SINGAPORE'S non-oil domestic exports (NODX) received a reality check in June with a 2.3 per cent contraction year on year, after surging 11.6 per cent in May.
As some private-sector economists predicted, May's rebound - driven by gold shipments, pre-fabricated buildings and pharmaceuticals - had proven unsustainable.
However, June's reading of -2.3 per cent was still slightly better than the consensus estimate of -3 per cent.
According to ANZ economist Ng Weiwen, the contraction should be seen in the context of a "normalisation" from the sharp jump in May, where gold exports surged nearly five-fold.
The drop in June's NODX was broad-based as both electronics and non-electronics NODX clocked a decline, data released by trade promotion agency International Enterprise (IE) Singapore showed.
Electronics NODX fell 1.7 per cent year on year in June, narrowing from a 6 per cent decline in May; export segments which took a tumble include PCs, disk drives and PC parts. But the easing in the pace of decline could be "reflective of some possible positive spillover from the regional mini-tech upswing, which has buoyed both South Korea and Taiwan exports", Mr Ng added.
One bright spot in June's report card was "signs of green shoots" in the export of integrated circuits (IC), noted UOB economist Francis Tan, who adding that the segment expanded 7 per cent after eight consecutive months of contraction. ICs contributed 46 per cent of total electronics exports last year.
Meanwhile, non-electronics NODX fell 2.5 per cent in June following an expansion of 19 per cent in May. The drop in non-electronics NODX was due to petrochemicals, primary chemicals and electrical machinery.
Month on month, NODX slumped by a seasonally adjusted 12.9 per cent in June, in sharp contrast to May which clocked growth of 16.8 per cent. This came on the back of contraction in non-electronics NODX, which outweighed the growth in electronics NODX, highlighted IE Singapore.
DBS senior economist Irvin Seah said: "The extent of the downswing has been more severe than anticipated. This is yet again another reminder that prospects on the external front are not that bright after all. And this is despite the better-than-expected advance GDP estimates in the second quarter."
June's reading brought the overall NODX figure for the first six months of this year to -4.5 per cent. Still, UOB's Mr Tan is banking on an improved performance for NODX in the second half of the year, with an expected contraction of 0.6 per cent year on year. Mr Tan's full-year forecast for NODX stands at -2.5 per cent.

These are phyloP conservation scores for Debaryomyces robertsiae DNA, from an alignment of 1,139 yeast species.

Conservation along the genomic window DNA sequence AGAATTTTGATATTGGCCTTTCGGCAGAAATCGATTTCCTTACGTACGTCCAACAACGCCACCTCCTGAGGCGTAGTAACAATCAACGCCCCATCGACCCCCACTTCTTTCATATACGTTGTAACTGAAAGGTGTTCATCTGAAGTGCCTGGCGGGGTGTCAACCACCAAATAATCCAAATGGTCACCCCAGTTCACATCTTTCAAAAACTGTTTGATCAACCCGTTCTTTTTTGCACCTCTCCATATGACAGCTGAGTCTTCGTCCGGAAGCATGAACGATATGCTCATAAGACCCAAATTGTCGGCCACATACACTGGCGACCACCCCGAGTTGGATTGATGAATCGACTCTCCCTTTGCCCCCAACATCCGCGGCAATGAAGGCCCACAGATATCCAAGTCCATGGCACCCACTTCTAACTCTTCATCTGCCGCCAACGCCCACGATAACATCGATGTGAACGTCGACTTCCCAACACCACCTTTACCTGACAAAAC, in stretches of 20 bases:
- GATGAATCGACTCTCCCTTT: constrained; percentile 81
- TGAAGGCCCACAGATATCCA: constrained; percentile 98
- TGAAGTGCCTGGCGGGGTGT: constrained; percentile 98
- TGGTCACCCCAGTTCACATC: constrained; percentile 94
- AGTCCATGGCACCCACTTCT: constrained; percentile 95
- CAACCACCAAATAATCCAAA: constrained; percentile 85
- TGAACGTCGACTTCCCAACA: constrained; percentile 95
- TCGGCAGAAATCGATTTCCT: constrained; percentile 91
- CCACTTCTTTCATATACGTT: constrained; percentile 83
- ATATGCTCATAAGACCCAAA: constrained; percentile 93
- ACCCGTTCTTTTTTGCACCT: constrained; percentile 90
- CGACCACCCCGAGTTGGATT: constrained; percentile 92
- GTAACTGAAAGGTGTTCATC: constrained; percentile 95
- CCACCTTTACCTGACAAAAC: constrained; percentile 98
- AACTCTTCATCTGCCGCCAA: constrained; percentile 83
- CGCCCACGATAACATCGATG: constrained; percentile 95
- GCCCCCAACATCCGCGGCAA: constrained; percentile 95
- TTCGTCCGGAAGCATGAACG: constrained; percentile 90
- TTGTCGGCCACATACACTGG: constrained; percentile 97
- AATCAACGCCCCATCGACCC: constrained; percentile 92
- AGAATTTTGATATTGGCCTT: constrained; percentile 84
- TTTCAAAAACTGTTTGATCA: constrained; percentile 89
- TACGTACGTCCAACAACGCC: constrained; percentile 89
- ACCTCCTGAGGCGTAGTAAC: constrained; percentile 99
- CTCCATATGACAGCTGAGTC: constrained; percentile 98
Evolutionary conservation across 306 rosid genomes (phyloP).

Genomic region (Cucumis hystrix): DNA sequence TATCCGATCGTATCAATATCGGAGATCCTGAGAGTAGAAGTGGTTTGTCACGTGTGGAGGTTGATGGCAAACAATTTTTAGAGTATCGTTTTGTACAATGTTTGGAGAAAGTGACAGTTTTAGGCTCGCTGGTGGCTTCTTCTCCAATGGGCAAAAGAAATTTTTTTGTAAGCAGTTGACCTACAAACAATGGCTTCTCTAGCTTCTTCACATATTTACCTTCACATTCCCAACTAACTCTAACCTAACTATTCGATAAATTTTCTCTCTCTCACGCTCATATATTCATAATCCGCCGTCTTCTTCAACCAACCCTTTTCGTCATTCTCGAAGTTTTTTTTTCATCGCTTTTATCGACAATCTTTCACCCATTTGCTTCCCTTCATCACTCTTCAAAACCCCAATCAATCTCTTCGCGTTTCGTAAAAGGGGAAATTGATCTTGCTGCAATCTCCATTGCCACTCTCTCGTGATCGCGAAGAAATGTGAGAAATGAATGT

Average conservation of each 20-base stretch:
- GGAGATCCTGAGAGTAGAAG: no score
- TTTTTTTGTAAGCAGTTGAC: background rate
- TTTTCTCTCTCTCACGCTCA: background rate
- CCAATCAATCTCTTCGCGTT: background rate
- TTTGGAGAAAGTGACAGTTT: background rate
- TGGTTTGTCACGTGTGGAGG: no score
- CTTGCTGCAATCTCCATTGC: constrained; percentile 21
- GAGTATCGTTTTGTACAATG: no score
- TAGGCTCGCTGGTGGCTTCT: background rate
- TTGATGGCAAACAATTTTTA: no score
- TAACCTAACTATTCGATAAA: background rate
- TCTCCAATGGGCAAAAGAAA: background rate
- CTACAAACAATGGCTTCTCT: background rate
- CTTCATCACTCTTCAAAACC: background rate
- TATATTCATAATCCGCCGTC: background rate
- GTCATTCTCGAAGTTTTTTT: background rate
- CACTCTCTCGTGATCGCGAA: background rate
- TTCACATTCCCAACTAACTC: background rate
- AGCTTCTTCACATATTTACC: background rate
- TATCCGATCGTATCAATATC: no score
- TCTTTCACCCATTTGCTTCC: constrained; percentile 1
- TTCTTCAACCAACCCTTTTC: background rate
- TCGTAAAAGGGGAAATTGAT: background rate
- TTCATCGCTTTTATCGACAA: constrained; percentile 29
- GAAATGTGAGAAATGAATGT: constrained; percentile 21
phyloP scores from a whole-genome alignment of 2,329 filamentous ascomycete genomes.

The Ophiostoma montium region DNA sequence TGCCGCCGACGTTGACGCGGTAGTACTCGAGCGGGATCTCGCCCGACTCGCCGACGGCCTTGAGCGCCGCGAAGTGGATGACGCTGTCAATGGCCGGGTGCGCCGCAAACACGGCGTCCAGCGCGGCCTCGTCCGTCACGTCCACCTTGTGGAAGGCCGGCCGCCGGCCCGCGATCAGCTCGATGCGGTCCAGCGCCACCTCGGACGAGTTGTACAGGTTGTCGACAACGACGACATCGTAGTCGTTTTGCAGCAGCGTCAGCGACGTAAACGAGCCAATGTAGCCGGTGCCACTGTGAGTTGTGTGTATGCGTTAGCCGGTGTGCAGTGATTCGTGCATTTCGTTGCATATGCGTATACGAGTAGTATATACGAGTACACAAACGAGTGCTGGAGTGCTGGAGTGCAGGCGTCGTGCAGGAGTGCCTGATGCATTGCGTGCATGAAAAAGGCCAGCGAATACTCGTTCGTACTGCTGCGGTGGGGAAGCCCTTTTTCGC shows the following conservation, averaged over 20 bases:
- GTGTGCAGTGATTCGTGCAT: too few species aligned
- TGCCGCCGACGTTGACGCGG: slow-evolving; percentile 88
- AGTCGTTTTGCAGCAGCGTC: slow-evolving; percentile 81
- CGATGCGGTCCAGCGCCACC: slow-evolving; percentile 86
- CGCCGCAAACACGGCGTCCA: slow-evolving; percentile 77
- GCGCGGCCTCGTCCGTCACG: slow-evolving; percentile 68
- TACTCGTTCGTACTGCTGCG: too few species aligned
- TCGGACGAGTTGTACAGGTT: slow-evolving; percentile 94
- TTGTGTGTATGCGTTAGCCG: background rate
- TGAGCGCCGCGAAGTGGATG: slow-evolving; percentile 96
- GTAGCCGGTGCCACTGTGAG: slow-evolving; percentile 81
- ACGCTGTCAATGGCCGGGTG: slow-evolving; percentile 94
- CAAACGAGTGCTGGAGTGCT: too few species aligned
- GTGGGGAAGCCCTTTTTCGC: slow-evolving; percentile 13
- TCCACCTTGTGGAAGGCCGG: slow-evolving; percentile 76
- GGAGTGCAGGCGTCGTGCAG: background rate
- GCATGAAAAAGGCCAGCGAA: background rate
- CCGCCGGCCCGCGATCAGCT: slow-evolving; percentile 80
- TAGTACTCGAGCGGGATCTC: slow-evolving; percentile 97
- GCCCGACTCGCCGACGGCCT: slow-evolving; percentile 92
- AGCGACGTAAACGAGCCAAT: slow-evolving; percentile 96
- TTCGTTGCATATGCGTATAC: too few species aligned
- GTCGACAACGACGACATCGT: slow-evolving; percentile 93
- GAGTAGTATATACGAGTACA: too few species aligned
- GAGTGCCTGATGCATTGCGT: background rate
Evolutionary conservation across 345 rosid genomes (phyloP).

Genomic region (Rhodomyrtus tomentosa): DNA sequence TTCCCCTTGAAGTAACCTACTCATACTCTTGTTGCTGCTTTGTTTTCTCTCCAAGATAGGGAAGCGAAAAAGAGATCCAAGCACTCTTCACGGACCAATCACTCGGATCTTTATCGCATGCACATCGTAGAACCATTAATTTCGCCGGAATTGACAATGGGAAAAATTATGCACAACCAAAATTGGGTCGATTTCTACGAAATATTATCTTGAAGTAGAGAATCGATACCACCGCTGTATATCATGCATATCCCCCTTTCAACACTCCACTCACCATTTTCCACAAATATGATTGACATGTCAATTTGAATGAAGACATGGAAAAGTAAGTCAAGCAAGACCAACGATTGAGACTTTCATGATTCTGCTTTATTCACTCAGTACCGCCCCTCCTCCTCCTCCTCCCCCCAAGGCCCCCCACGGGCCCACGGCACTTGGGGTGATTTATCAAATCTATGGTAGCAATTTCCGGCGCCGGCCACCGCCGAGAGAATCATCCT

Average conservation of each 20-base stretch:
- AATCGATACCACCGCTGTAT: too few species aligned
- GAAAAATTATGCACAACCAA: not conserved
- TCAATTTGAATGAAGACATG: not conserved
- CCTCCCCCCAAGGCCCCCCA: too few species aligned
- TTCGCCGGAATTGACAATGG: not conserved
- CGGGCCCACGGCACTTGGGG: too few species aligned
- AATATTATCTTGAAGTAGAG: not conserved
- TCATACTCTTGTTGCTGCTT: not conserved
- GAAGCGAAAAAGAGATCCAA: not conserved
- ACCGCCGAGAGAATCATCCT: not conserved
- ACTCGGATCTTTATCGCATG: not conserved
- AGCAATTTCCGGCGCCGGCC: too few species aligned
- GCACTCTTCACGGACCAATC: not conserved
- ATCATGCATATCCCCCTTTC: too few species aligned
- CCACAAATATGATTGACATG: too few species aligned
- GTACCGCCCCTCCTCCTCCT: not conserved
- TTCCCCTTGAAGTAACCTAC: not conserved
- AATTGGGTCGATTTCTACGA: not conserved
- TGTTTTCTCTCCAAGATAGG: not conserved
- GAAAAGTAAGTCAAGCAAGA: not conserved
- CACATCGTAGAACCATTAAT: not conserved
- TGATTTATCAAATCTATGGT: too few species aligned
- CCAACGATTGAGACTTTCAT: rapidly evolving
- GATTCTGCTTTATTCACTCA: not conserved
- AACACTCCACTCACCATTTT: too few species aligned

In May this year, IE Singapore forecast that NODX for 2016 would fall in the range of -5 per cent to -3 per cent, revising an earlier forecast for between 0 and 2 per cent growth amid a gloomy outlook for trade and exports.
"Electronics and biomedical output have been improving of late according to the industrial production data for the January-May period and the 2Q16 GDP growth flash estimates," said OCBC Bank head of treasury research & strategy Selena Ling. "While it remains to be seen in the coming months if there could be some knock-on effects and downside risks to NODX growth to the EU28 market from the kneejerk sentiment reaction to the Brexit referendum, we anticipate that 2H16 NODX growth could improve slightly to -1.6 per cent given a relatively low base in 2H15."
In June, the slowdown in Singapore's largest export market, China, continued to weigh down on NODX performance. With China's deceleration being a structural one, the lacklustre NODX performance could last for a while, warned Mr Seah.
Contributors to the decline in June also included Indonesia, the EU28, Japan and Thailand.
However, there were others in the list of top ten NODX markets which registered growth, namely Taiwan, the US, Hong Kong, South Korea and Malaysia.
Meanwhile, non-oil re-exports rose 0.6 per cent, crossing into positive territory after a decline of 3.2 per cent in May thanks to the expansion in non-electronics NORX.